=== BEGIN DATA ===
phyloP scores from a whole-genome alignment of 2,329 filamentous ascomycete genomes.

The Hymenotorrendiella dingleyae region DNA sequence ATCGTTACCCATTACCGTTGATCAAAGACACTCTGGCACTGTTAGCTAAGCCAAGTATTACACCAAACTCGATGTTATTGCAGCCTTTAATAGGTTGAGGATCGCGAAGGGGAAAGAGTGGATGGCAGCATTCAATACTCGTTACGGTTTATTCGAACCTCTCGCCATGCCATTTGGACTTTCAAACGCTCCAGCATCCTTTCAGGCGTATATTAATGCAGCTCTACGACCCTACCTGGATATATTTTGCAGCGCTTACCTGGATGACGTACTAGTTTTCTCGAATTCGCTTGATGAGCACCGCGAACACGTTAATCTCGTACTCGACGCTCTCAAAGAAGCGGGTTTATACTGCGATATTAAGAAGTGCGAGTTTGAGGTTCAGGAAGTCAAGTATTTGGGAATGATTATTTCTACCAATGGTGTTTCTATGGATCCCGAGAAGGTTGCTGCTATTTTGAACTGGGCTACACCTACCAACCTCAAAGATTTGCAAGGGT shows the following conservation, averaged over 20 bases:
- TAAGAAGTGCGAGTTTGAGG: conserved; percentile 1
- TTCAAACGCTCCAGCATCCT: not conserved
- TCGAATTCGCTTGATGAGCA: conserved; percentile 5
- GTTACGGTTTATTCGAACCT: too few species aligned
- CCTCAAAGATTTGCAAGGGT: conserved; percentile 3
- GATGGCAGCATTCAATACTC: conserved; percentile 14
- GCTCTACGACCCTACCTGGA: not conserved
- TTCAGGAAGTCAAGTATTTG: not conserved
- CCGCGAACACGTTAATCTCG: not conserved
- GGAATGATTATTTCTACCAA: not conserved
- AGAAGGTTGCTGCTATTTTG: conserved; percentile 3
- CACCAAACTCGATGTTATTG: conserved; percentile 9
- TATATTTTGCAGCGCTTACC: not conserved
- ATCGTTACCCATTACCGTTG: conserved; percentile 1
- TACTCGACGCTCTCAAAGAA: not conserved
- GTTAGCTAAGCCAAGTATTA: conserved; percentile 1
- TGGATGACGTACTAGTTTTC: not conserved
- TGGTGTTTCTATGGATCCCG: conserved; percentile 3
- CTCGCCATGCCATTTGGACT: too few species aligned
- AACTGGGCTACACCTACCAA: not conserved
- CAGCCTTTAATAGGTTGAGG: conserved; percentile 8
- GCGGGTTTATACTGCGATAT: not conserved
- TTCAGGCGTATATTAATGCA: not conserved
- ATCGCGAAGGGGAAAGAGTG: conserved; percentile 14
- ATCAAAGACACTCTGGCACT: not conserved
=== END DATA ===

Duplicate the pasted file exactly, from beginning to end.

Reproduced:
phyloP scores from a whole-genome alignment of 2,329 filamentous ascomycete genomes.

The Hymenotorrendiella dingleyae region DNA sequence ATCGTTACCCATTACCGTTGATCAAAGACACTCTGGCACTGTTAGCTAAGCCAAGTATTACACCAAACTCGATGTTATTGCAGCCTTTAATAGGTTGAGGATCGCGAAGGGGAAAGAGTGGATGGCAGCATTCAATACTCGTTACGGTTTATTCGAACCTCTCGCCATGCCATTTGGACTTTCAAACGCTCCAGCATCCTTTCAGGCGTATATTAATGCAGCTCTACGACCCTACCTGGATATATTTTGCAGCGCTTACCTGGATGACGTACTAGTTTTCTCGAATTCGCTTGATGAGCACCGCGAACACGTTAATCTCGTACTCGACGCTCTCAAAGAAGCGGGTTTATACTGCGATATTAAGAAGTGCGAGTTTGAGGTTCAGGAAGTCAAGTATTTGGGAATGATTATTTCTACCAATGGTGTTTCTATGGATCCCGAGAAGGTTGCTGCTATTTTGAACTGGGCTACACCTACCAACCTCAAAGATTTGCAAGGGT shows the following conservation, averaged over 20 bases:
- TAAGAAGTGCGAGTTTGAGG: conserved; percentile 1
- TTCAAACGCTCCAGCATCCT: not conserved
- TCGAATTCGCTTGATGAGCA: conserved; percentile 5
- GTTACGGTTTATTCGAACCT: too few species aligned
- CCTCAAAGATTTGCAAGGGT: conserved; percentile 3
- GATGGCAGCATTCAATACTC: conserved; percentile 14
- GCTCTACGACCCTACCTGGA: not conserved
- TTCAGGAAGTCAAGTATTTG: not conserved
- CCGCGAACACGTTAATCTCG: not conserved
- GGAATGATTATTTCTACCAA: not conserved
- AGAAGGTTGCTGCTATTTTG: conserved; percentile 3
- CACCAAACTCGATGTTATTG: conserved; percentile 9
- TATATTTTGCAGCGCTTACC: not conserved
- ATCGTTACCCATTACCGTTG: conserved; percentile 1
- TACTCGACGCTCTCAAAGAA: not conserved
- GTTAGCTAAGCCAAGTATTA: conserved; percentile 1
- TGGATGACGTACTAGTTTTC: not conserved
- TGGTGTTTCTATGGATCCCG: conserved; percentile 3
- CTCGCCATGCCATTTGGACT: too few species aligned
- AACTGGGCTACACCTACCAA: not conserved
- CAGCCTTTAATAGGTTGAGG: conserved; percentile 8
- GCGGGTTTATACTGCGATAT: not conserved
- TTCAGGCGTATATTAATGCA: not conserved
- ATCGCGAAGGGGAAAGAGTG: conserved; percentile 14
- ATCAAAGACACTCTGGCACT: not conserved